- Issues concerning liability, workers’ compensation, tool or equipment damage or loss, housing and feeding, etc. are addressed in the agreement; and
- Relationships and links among utilities are established before a time of need. Members know ahead of time where they can access the materials, equipment and skilled operators they may need.
Maine has established a Leadership Group composed of utilities, water and wastewater organizations as well as state agencies. The Leadership Group has worked at laying the groundwork for a MeWARN. The next step is to establish a Steering Committee of utility representatives to structure a MeWARN.
Please be on the lookout for news concerning the development of a Maine WARN, and consider becoming a member of Maine’s WARN once it’s formed.
The Drinking Water Program will begin making revisions to the Cross Connection Rules in 2008. A meeting will be held on Wednesday, March 19th to discuss changes. If you would like to participate in a workgroup to revise the Cross Connection Rules, please contact Nate Saunders at 287-5685 or firstname.lastname@example.org.
Contract Operations: It's All About Communication
Teresa Trott, Licensing Officer
About 800 public water systems (PWS) in Maine are required to have one or more licensed operators responsible for water quality and quantity decisions. By earning a license, operators show that they possess the knowledge, experience and expertise to properly maintain and operate a water system. These skills help aintain and/or improve compliance with drinking water regulations.Nearly half of these 800 systems have some form of “contract operations.” Agreements range from standby duty to complete operations of small systems run by off-site operators.
Communication between owner and operator is the strongest link in the chain to maintain public health protection. Owners and operators must clearly state who, what, when and how tasks will be accomplished in order to properly maintain and operate a PWS.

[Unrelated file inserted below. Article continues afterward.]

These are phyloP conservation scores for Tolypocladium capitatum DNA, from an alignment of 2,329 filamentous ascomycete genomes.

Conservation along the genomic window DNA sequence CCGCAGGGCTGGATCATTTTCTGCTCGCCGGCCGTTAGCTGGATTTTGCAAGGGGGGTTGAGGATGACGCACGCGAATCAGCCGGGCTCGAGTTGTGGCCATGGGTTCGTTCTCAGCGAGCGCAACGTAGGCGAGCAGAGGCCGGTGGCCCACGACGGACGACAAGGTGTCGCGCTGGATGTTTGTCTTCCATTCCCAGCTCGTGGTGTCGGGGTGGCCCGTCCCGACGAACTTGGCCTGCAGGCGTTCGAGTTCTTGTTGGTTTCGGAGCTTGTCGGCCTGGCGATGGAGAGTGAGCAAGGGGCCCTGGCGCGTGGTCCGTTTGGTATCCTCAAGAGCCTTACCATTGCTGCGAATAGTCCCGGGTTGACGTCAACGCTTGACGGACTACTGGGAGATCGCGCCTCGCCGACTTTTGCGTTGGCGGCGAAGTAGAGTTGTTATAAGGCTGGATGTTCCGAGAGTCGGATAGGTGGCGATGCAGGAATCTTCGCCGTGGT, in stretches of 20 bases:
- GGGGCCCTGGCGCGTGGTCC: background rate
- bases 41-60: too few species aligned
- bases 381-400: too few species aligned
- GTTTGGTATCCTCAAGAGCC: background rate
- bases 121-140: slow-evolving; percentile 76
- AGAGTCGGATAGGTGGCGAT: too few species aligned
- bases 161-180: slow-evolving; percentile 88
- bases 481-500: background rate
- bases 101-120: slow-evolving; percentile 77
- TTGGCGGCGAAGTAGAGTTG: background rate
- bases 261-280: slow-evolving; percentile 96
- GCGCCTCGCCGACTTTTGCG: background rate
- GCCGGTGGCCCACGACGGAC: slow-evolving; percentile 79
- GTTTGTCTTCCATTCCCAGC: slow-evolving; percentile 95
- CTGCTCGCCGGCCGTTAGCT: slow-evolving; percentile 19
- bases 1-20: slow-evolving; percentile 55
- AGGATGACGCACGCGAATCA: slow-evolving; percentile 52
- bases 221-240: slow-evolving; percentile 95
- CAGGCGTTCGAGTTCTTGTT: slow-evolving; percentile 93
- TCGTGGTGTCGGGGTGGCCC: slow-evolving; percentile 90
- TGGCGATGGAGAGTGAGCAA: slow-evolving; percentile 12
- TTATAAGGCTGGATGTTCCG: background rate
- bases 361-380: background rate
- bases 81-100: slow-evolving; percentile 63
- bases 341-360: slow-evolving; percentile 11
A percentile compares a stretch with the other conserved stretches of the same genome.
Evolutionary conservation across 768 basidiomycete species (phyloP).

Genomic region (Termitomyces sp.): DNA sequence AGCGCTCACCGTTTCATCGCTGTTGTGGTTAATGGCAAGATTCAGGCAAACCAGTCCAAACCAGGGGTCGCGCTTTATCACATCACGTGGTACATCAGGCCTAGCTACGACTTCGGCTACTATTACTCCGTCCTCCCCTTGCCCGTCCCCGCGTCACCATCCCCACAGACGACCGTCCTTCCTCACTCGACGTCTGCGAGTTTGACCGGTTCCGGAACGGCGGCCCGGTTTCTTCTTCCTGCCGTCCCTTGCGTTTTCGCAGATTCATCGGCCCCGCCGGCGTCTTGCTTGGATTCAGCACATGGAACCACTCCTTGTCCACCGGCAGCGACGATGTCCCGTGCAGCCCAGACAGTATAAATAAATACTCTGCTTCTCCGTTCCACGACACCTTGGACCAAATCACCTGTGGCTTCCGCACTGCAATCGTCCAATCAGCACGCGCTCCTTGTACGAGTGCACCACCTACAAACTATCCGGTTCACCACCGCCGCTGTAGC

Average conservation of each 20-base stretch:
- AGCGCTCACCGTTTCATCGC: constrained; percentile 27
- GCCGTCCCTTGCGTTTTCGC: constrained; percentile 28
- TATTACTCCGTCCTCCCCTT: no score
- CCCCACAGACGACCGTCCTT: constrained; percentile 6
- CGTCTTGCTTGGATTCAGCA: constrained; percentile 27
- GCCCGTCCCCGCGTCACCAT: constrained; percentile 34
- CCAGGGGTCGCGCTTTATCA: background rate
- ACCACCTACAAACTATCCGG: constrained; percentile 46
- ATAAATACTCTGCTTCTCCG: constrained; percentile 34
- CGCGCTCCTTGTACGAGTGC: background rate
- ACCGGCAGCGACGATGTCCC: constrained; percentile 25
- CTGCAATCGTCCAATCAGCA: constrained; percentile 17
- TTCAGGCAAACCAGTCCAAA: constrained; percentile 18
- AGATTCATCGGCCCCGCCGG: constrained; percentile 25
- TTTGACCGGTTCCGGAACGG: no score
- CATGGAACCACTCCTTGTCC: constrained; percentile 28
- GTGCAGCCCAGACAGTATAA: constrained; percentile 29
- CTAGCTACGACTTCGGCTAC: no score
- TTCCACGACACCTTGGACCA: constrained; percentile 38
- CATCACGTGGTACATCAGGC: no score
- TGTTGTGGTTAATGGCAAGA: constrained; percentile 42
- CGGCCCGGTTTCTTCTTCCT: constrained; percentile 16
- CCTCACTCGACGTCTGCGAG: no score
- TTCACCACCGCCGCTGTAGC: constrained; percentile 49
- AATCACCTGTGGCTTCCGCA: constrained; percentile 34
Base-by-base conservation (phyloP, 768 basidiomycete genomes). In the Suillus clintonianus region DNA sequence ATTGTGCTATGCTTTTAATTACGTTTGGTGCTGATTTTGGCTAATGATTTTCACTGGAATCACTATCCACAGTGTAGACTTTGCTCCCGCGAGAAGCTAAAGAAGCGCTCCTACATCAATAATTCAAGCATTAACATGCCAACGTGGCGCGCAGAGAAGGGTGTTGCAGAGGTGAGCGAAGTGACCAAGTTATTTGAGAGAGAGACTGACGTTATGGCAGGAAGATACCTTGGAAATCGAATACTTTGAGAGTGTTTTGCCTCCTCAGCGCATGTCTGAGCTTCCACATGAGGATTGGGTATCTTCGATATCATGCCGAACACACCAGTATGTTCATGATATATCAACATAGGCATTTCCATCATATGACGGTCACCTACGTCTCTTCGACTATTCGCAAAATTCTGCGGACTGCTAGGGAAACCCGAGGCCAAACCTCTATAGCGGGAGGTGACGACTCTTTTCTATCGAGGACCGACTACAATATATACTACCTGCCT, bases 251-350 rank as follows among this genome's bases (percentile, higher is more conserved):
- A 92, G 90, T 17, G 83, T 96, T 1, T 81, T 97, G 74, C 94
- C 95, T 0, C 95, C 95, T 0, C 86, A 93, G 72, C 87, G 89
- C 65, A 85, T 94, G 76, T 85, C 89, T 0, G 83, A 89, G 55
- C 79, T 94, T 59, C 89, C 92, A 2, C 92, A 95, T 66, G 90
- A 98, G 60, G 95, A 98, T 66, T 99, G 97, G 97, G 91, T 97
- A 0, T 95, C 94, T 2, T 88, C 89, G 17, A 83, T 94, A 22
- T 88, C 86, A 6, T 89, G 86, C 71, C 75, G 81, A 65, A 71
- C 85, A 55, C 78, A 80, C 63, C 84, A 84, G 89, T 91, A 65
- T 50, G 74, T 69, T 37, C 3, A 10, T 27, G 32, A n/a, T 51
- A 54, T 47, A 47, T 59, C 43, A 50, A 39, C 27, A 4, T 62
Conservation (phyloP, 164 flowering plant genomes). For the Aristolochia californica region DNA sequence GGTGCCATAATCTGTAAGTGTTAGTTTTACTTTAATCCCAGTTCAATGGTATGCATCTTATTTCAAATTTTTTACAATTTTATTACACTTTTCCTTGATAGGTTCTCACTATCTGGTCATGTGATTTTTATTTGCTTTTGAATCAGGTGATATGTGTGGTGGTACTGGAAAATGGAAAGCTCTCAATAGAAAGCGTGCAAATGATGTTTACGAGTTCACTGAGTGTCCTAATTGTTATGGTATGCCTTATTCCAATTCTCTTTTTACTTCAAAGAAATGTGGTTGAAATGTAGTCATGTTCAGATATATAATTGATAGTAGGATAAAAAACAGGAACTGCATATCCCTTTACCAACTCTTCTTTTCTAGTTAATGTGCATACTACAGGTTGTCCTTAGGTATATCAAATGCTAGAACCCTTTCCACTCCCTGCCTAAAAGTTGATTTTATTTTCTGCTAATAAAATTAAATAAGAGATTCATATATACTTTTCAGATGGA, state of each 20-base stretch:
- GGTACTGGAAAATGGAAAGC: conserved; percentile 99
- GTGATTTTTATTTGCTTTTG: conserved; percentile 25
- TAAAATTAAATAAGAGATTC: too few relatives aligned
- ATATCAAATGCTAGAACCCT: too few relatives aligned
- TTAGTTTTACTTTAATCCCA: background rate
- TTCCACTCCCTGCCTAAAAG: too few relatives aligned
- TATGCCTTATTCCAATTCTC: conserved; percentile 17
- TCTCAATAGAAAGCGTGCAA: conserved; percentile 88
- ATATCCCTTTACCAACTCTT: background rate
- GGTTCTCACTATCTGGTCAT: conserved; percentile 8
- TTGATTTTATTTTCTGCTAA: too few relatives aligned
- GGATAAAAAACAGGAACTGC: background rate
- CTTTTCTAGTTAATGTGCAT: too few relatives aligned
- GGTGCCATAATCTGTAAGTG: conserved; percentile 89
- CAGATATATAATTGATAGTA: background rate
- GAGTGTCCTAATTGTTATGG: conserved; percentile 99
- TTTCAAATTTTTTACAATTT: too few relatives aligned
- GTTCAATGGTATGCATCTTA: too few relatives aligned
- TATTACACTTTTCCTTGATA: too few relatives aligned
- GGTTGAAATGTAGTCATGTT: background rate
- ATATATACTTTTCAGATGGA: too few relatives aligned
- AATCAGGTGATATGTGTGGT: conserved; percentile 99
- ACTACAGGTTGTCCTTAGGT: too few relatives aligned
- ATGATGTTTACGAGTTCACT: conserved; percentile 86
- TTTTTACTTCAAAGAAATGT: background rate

The operator is responsible for quality and quantity decisions. The owner is responsible for placing the water system under the direction of a licensed operator and addressing issues the operator may bring to the owner’s attention. These issues range from activities in the source protection area to making a plan for system improvements or securing access, to water-related property and equipment.
The licensed operator may delegate some tasks to another person. Any person performing these delegated tasks should be trained. The licensed operator is responsible for making sure the task is done correctly. Some tasks that might be delegated include:
Monitoring or sampling: The licensed operator should provide written procedures on Where, When and How to monitor or take a sample. Licensed operators should review monitoring reports and sample results, persons performing the tasks should report findings to the operator.
System checks: Monitor and assess what is happening in the source protection area, pump station, and distribution system. The person performing the checks needs to know what to look for and how to contact the operator.
System changes: Any changes that could affect water quality or quantity must be communicated to the designated operator, preferably before repair. The licensed operator needs to know that the repair has taken place, was performed adequately, and with appropriate materials.
Treatment system maintenance: Maintenance includes addition of treatment chemicals such as salt or chlorine to process tanks. The licensed operator should explain all tasks in writing. The person performing the tasks must be trained, record actions and communicate conditions to the operator.
By completing the designated operator form, an owner places the responsibility of water quality and quantity with the licensed operator. By signing the form, the licensed operator accepts this responsibility. These responsibilities remain in effect until DWP is notified of a change.
The Water Operator Board section of the Drinking Water Program website has helpful links for finding contract operators and writing contracts. Paper copies are available on request. Please call the DWP with specific questions.
These changes were made after the DWP calendar went to print. Please note:
January 24 Board meeting – Augusta February 2 Applications for March exams postmarked February 21 Board meeting – Brunswick/Topsham March 25 Exams Augusta March 27 Exams Bangor May 3 Applications for June Exams postmarked May 22 Board meeting – Augusta June 24 Exams Augusta June 26 Exams Portland September 6 Applications for October Exams postmarked September 24 Board meeting – Bethel October 21 Exams Augusta October 23 Exams Presque Isle November 20 Board meeting – Augusta
Watch the website for updates and locations
Board of Licensure News
The Board of Licensure has two vacancies:
• Very Small Water System
• Class II Operator
Contact Teresa Trott for information on how to apply.
Active duty military personnel may have operator license requirements pro-rated. Please notify the Board of Licensure if this affects you or someone you know.